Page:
bad faith, harassment, unwarranted delaying tactics, and outright lying to the Board and opposing
counsel, not to mention highly disrespectful, unprofessional conduct in general, compels us to
impose a sanction in this case…
In order to understand why we are granting sanctions for a bad faith motion for a stay, it is necessary for us to provide the background and context that predated its filing. We want to emphasize that a motion for a stay or a request for an extension will not ordinarily warrant the imposition of sanctions in any but the most egregious circumstances. However, we believe those circumstances are present here, where the motion for a stay was merely the latest iteration in a series of filings from Lisa Johnson and the Appellants that appeared to have no purpose other than to delay our proceedings, increase litigation costs on the Department and Coterra, and avoid in any way possible going to the scheduled hearing on the merits. This appeal should have been a relatively straightforward water loss and contamination case. Whether the case had any merit will never be known because Johnson’s conduct has precluded us from ever coming close to a decision on the merits, which is extremely unfortunate for her clients…
On January 19, the Appellants filed their pre-hearing memorandum. (Docket Entry No. 99.) Their memo did not identify or attach any exhibits. For example, no sample results from the Appellants’ water supply were attached. It is, of course, nearly inconceivable that an appellant could prove a claim of water contamination without any sample results to back up the claim. 5 The memo listed several fact witnesses, but no expert witnesses. With respect to expert witnesses, the Appellants asserted experts were not necessary…
Cutting through all this noise, we went forward with the already delayed hearing on February 22. At the beginning of the hearing, Lisa Johnson demanded that, instead of proceeding with the hearing, “we argue the response to Coterra’s motion for sanctions and legal fees.” When the presiding judge said he would not rule on the motion one way or the other that day, Johnson moved “to take a recess for the parties to read the response, and we can reconvene.” The presiding judge denied the motion to recess. Johnson then requested a 15-minute break and, after returning, refused to put her clients on to testify (her only witnesses) and be subject to cross-examination, claiming that “the sole intent of the motion for sanction [sic] and legal fees that Buchanan and Coterra filed was to somehow deter my clients’ free testimony today.” However, importantly, Johnson acknowledged that, even if the motion for sanctions were not on the table, she would not have put her clients on the stand subject to cross-examination…
It is unclear whether the Appellants ever intended to actually proceed to a hearing on the merits. When viewed in conjunction with Johnson’s actions over the course of this appealconducting no discovery, filing motions for summary judgment with no record support, failing to file a pre-hearing memorandum on time, baselessly claiming our appeal was stayed by reason of a filing to the Commonwealth Court, moving the Commonwealth Court to stay our proceedings (where the motion and attempted appeal were immediately denied), filing a pre-hearing memorandum (as supplemented) with no substance, failing to file an appropriate response to Coterra’s motions in limine, and refusing to put on any evidence or testimony at the hearing on the merits—it seems obvious that the motion to stay was filed to avoid having to go to a hearing and thus to cause unnecessary delay in our proceedings.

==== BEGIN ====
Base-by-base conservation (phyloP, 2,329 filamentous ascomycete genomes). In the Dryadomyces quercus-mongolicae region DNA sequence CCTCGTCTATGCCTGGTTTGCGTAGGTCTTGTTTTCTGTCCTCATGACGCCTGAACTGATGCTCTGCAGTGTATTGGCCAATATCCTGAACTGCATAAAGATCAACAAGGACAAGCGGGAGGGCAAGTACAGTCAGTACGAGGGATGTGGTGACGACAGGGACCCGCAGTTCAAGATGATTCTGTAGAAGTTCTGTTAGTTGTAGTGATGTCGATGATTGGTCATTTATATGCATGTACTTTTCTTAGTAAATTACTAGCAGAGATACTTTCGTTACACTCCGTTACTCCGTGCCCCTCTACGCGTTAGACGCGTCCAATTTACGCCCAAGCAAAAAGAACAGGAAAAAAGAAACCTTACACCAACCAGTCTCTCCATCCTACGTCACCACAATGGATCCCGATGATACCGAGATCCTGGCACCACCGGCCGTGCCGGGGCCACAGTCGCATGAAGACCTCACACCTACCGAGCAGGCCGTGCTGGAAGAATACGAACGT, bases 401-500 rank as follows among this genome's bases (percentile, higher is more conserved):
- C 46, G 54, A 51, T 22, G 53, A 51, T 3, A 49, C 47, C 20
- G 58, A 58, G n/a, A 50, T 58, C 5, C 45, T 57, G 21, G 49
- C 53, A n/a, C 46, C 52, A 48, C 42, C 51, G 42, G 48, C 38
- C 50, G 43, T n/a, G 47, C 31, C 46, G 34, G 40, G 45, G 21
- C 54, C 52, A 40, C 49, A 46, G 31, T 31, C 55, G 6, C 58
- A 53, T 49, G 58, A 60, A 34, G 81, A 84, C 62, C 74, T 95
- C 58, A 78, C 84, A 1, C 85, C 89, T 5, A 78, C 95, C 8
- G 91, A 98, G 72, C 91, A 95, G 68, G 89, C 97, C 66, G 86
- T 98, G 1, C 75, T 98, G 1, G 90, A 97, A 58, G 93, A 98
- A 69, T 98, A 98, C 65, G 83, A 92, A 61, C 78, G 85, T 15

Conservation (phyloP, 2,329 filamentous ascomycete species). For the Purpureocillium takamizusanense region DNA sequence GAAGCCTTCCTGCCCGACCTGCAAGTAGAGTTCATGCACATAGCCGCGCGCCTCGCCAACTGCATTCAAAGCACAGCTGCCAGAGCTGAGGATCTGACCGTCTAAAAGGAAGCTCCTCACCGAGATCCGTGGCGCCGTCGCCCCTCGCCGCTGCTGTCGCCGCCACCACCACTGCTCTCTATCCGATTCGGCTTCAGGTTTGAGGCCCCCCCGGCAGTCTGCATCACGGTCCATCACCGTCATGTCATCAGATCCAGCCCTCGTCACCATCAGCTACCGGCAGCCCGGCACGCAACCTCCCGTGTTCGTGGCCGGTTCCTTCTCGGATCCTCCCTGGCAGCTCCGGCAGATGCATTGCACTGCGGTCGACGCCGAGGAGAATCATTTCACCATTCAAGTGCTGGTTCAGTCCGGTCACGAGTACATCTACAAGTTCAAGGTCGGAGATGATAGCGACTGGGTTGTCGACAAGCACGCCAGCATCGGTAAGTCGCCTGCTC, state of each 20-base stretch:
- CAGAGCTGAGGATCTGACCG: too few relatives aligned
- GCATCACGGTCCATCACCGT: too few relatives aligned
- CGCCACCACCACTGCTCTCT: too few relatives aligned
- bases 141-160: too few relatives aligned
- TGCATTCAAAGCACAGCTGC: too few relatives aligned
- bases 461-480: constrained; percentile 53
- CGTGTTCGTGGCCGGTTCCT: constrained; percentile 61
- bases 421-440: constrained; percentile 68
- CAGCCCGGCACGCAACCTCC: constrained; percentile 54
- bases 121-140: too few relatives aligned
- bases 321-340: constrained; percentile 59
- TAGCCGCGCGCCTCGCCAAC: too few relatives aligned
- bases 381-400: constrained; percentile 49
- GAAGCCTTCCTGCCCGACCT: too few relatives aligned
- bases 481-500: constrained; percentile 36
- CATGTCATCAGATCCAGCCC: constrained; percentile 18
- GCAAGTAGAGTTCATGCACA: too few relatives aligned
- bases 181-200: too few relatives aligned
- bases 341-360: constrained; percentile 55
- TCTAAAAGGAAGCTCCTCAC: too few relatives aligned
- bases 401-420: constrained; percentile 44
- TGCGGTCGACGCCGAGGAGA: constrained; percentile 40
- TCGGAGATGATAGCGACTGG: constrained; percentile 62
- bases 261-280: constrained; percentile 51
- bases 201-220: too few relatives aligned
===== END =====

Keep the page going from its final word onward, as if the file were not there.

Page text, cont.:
We also believe that the motion was filed to cause a needless increase in the cost of litigation. The motion was filed just weeks before the hearing was to commence while the Department and Coterra were undoubtedly busy preparing for the hearing. They filed their prehearing memoranda on February 8, just days after the motion. The Department’s pre-hearing memorandum complied with our Rules, identified fact and expert witnesses, and attached 20 exhibits. (Docket Entry No. 107.) Coterra’s memorandum likewise complied with our Rules, identified fact and expert witnesses, and attached 32 exhibits and an expert report. (Docket Entry No. 108.) The Department and Coterra had to pivot away from hearing preparation to address a motion with no grounding in reality. Then, having undertaken the necessary preparation and accompanying expense of that preparation, they appeared at a hearing where the Appellants refused to put on any case-in-chief.
The Appellants’ motion was not an isolated incident. Rather, it was merely the latest in a series of actions unquestionably designed in bad faith to harass, attempt to cause unnecessary delay, and needlessly increase the cost of litigation. By her words and deeds, Johnson’s bad faith is palpable. Accordingly, we are compelled to find that Lisa Johnson’s motion to stay was filed “for an improper purpose” to “cause unnecessary delay or needless increase in the cost of litigation” and she therefore committed a “bad faith violation” of 25 Pa. Code § 1021.31(b) that warrants the imposition of appropriate sanctions. Coterra’s request for reasonable fees that are a result of having to respond to the improper motion is an appropriate sanction.
Whoa! That hurt! So, once again, we’re left with two questions. First, why did Katie Muth use this particular attorney? Secondly, who paid for her work? Did Katie Muth? Or, did some other entity do so? Regardless of the answers, this is the world oil fractivist opposition that Katie Muth has entered and it’s not pretty.